Table 2 presents the TSMR estimates for the associations between sex hormones, SHBG, IGF-1, and the risk of COVID-19 susceptibility, hospitalization, and severity based on the data from HGI. Higher genetically predicted IGF-1 levels have nominally significant association with reduced risk of COVID-19 susceptibility and hospitalization. For one standard deviation increase in genetically predicted IGF-1 levels, the odds ratio was 0.77 (95% confidence interval [CI], 0.61–0.97, p=0.027) for COVID-19 susceptibility, 0.62 (95% CI: 0.25–0.51, p=0.018) for COVID-19 hospitalization, and 0.85 (95% CI: 0.52–1.38, p=0.513) for COVID-19 severity. Associations of IGF-1 levels with COVID-19 susceptibility and hospitalization were not statistically significant after Bonferroni correction, albeit showing a nominal significance at p<0.05. No outlying SNPs were identified by MR-PRESSO analyses. Estimates from the MR-Egger and weighted mode analyses were in the same direction as those from the IVW analysis (Figure 2, Figure 2—figure supplement 1, Figure 2—figure supplement 2). The MR-Egger intercept p was 0.614 and 0.595 for susceptibility and hospitalization, respectively, indicating the absence of directional pleiotropy. The associations remained directionally consistent in the sensitivity analysis based on SNPs located in the IGF-1 gene region as instrumental variables with risk of COVID-19 susceptibility (OR = 0.99, 95% CI: 0.91–1.07, p=0.777), hospitalization (OR = 0.90; 95% CI: 0.74–1.10, p=0.645), and severity (OR = 1.01; 95% CI: 0.82–1.24, p=0.415) (Table 3).

Figure 2 with 2 supplements see all
IGF-1 and COVID-19 outcomes in Mendelian randomization (MR) analyses.

Abbreviation: IGF-1, insulin-like growth factor-1; SNP, single-nucleotide polymorphism; IVW, inverse variance weighting; OR, odds ratio; CI, confidence interval.

Table 2
Sex hormones, SHBG, IGF-1, and COVID-19 outcomes in Mendelian randomization (MR) analyses.
ExposureMethodSusceptibilityHospitalizationSeverity
SNPsOR (95% CI)p Effectp Heterogeneityp InterceptSNPsOR (95% CI)p Effectp Heterogeneityp InterceptSNPsOR (95% CI)p Effectp Heterogeneityp Intercept
TestosteroneIVW3150.94 (0.83, 1.06)0.3090.0063030.82 (0.64, 1.04)0.1030.0553160.83 (0.60, 1.15)0.2560.041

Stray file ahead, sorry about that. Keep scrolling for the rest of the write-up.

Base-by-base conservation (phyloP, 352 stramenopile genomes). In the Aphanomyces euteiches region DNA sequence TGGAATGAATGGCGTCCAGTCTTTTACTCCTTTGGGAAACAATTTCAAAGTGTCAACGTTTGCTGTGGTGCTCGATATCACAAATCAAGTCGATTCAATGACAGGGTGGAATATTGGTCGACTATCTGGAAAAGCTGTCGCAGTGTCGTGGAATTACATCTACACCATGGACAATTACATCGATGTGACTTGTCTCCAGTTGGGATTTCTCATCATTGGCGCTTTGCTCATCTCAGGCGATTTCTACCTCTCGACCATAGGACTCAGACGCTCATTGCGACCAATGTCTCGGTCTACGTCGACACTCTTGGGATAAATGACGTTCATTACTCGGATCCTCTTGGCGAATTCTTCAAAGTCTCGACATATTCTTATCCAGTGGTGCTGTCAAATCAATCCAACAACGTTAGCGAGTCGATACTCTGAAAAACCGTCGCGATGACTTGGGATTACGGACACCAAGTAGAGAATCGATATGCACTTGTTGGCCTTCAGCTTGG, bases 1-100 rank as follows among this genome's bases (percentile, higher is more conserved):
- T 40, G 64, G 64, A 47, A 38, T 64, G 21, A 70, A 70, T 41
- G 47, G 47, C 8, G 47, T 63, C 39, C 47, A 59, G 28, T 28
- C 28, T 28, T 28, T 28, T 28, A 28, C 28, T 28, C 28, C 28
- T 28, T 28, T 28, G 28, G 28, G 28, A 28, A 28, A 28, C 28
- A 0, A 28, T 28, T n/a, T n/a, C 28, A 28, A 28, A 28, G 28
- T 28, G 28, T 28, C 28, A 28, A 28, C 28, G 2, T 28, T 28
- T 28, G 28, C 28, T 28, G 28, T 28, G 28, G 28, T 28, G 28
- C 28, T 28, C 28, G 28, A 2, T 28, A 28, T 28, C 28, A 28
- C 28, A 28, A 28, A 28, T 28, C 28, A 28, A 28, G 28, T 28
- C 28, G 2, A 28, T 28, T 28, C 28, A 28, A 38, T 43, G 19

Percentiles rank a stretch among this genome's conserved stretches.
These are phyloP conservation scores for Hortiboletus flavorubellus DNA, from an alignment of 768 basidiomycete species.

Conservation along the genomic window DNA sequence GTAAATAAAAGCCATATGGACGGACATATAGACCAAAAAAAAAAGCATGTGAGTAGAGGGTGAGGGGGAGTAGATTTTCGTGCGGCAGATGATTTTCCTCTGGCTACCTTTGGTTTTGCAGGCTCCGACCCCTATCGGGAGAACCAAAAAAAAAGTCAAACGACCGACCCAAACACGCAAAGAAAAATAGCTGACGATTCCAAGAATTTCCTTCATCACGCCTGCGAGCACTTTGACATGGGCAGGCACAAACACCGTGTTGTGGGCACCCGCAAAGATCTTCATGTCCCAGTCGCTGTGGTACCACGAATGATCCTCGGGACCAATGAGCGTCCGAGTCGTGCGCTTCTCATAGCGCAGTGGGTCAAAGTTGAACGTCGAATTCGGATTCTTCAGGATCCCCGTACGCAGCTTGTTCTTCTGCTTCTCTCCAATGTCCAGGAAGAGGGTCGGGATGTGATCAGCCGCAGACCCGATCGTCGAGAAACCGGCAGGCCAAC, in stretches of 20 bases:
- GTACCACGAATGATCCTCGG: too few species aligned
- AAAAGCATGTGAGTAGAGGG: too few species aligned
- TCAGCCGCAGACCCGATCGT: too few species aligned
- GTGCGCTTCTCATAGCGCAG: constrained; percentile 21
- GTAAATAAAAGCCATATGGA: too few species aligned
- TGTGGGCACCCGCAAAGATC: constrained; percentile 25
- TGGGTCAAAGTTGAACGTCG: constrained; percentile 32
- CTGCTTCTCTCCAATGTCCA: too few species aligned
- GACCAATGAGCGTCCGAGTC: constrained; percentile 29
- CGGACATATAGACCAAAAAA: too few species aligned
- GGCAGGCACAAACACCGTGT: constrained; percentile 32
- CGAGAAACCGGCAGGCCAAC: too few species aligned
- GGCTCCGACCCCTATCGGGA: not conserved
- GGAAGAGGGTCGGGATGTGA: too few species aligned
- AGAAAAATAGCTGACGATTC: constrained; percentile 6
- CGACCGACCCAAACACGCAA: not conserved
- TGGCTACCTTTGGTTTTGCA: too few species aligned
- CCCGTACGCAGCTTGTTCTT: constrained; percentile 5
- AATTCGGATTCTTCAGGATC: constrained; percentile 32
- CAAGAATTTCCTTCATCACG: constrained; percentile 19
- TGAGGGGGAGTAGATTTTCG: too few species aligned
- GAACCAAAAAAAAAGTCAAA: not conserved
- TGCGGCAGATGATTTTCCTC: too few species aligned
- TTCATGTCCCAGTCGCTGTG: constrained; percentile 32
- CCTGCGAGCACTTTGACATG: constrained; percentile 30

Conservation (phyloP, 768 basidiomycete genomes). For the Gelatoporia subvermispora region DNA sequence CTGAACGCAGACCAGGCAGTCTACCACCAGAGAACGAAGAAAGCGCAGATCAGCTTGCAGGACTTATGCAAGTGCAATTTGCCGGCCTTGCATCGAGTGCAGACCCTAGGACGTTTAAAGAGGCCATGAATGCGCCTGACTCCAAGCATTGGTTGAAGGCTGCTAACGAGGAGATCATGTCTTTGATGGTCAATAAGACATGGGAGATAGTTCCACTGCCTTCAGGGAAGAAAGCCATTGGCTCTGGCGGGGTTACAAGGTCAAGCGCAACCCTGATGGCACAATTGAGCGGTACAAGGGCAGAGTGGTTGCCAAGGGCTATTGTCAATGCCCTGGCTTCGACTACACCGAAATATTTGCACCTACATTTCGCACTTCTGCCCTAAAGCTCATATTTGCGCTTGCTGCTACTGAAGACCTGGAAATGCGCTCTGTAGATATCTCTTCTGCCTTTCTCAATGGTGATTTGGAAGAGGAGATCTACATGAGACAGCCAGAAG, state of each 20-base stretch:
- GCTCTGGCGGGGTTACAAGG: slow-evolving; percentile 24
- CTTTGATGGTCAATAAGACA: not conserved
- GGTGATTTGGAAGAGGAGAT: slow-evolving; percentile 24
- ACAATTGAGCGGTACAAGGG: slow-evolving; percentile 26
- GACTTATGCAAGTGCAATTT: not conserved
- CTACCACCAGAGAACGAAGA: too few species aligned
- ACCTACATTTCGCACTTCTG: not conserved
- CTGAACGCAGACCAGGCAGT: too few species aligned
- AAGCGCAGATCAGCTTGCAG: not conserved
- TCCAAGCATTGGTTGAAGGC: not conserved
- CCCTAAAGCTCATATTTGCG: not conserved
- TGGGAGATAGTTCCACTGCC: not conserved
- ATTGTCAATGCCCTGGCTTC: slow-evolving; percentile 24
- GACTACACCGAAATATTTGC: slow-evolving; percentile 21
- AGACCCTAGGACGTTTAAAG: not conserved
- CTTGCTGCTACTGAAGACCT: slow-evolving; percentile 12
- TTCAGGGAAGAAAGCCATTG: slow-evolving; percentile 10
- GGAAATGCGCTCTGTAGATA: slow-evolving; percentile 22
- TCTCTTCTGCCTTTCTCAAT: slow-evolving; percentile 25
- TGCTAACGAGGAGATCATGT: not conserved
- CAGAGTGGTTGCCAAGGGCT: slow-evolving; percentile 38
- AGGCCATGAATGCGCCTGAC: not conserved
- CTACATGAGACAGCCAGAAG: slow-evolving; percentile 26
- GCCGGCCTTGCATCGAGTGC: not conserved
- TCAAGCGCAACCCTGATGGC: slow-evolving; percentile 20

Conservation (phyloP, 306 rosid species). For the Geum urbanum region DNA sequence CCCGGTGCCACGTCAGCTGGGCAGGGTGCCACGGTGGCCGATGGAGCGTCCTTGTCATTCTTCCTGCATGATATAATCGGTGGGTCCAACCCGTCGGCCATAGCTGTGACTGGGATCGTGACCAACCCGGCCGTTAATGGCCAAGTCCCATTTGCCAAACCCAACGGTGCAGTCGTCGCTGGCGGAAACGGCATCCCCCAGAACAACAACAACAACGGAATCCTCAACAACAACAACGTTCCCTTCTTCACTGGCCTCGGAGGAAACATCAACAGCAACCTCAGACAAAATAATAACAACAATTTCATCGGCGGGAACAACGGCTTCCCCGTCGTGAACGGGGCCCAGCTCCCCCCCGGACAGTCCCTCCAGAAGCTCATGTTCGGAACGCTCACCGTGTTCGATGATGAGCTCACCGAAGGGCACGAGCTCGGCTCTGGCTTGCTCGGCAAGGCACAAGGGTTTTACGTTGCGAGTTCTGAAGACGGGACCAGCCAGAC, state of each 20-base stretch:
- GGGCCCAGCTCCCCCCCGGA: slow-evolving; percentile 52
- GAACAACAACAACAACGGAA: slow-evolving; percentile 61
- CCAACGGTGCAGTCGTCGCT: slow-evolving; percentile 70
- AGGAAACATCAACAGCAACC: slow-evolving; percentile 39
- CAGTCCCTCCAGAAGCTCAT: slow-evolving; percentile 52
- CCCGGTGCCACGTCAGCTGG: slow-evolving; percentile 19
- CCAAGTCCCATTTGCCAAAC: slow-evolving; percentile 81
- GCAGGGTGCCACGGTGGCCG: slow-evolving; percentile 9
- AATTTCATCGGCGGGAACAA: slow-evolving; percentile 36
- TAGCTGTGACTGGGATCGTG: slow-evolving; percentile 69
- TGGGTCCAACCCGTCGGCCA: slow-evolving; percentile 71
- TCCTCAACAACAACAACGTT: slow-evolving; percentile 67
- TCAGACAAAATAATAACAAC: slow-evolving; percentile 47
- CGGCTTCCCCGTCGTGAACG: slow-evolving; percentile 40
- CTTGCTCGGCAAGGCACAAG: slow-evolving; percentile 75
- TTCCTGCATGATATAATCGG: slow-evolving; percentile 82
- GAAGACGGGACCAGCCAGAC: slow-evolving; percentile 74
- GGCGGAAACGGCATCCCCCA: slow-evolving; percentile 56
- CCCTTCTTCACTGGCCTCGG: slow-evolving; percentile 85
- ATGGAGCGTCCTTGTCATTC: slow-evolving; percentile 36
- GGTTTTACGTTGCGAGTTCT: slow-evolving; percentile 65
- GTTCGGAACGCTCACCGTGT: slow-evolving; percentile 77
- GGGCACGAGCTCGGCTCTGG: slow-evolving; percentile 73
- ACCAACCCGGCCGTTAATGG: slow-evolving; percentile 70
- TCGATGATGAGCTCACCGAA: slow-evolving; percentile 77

MR-Egger0.93 (0.76, 1.12)0.4300.0050.8600.79 (0.55, 1.15)0.2170.0510.8190.78 (0.48, 1.27)0.3130.0380.732
Weighted median0.89 (0.71, 1.12)0.3290.81 (0.52, 1.28)0.3700.71 (0.40, 1.26)0.246
Simple mode1.13 (0.73, 1.77)0.5840.77 (0.27, 2.20)0.6230.44 (0.09, 2.18)0.316
Weighted mode0.91 (0.77, 1.08)0.3000.77 (0.52, 1.13)0.1800.65 (0.40, 1.05)0.081
MR-PRESSO0.94 (1.06, 0.84)0.82 (1.04, 0.65)0.83 (1.15, 0.59)
SHBGIVW3190.91 (0.80, 1.04)0.1820.0023090.86 (0.66, 1.11)0.2550.0873200.92 (0.65, 1.29)0.6180.096
MR-Egger0.96 (0.78, 1.18)0.7080.0020.4940.83 (0.57, 1.22)0.3520.0810.8180.92 (0.56, 1.51)0.7300.0900.994
Weighted median0.90 (0.72, 1.13)0.3600.82 (0.52, 1.29)0.3910.72 (0.41, 1.27)0.255
Simple mode1.09 (0.66, 1.81)0.7351.18 (0.40, 3.44)0.7671.16 (0.25, 5.41)0.850
Weighted mode0.94 (0.78, 1.14)0.5470.81 (0.56, 1.18)0.2790.79 (0.47, 1.33)0.376
MR-PRESSO0.91 (1.05, 0.80)0.86 (1.11, 0.67)0.91 (1.28, 0.65)
EstradiolIVW70.54 (0.15, 1.94)0.3460.18870.87 (0.11, 6.70)0.8950.76970.50 (0.03, 7.64)0.6200.987
MR-Egger0.73 (0.04, 14.11)0.8450.1230.8300.34 (0.00, 29.54)0.6570.6850.6620.04 (0.00, 17.04)0.3451.0000.401
Weighted median0.36 (0.10, 1.35)0.1300.35 (0.03, 4.21)0.4070.30 (0.01, 7.26)0.458
Simple mode0.29 (0.03, 2.60)0.3130.71 (0.01, 44.94)0.8750.33 (0.00, 43.56)0.673--
Weighted mode0.34 (0.07, 1.73)0.2410.38 (0.03, 4.81)0.4820.29 (0.01, 9.43)0.511--
MR-PRESSO0.54 (1.94, 0.15)0.87 (3.93, 0.19)0.51 (1.52, 0.17)---
IGF-1IVW160.77 (0.61, 0.97)0.0270.175160.62 (0.25, 0.51)0.0180.715180.85 (0.52, 1.38)0.5130.601-
MR-Egger0.84 (0.56, 1.26)0.4080.1450.6140.72 (0.37, 1.38)0.3360.6680.5951.45 (0.67, 3.10)0.3580.7580.096